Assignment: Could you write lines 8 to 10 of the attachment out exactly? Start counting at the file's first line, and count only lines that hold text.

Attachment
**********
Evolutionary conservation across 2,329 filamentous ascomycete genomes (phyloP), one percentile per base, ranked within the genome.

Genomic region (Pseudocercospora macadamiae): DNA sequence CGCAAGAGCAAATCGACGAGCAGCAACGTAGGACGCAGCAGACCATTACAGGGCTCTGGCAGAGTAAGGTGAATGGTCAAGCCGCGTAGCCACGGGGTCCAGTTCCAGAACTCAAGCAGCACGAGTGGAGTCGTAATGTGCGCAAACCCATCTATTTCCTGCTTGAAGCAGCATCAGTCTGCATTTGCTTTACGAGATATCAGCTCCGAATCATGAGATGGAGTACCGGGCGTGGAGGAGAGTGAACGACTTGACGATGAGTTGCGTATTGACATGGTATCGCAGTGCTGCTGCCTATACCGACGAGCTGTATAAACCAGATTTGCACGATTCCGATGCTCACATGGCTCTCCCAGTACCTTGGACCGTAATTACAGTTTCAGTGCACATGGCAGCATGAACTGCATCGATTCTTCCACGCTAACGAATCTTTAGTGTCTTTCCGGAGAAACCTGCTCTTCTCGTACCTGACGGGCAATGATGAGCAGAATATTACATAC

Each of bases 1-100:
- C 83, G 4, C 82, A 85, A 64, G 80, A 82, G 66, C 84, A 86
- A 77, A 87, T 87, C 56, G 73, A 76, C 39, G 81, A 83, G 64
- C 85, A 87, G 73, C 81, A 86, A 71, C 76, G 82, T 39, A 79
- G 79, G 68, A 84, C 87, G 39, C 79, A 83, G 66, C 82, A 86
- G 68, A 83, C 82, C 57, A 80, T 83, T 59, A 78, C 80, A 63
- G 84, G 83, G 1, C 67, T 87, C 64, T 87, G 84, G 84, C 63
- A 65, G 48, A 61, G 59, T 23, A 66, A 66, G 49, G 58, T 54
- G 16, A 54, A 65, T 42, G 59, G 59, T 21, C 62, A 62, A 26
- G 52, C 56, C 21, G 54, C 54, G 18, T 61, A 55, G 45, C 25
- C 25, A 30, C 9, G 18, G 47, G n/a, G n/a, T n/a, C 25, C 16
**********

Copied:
- G 68, A 83, C 82, C 57, A 80, T 83, T 59, A 78, C 80, A 63
- G 84, G 83, G 1, C 67, T 87, C 64, T 87, G 84, G 84, C 63
- A 65, G 48, A 61, G 59, T 23, A 66, A 66, G 49, G 58, T 54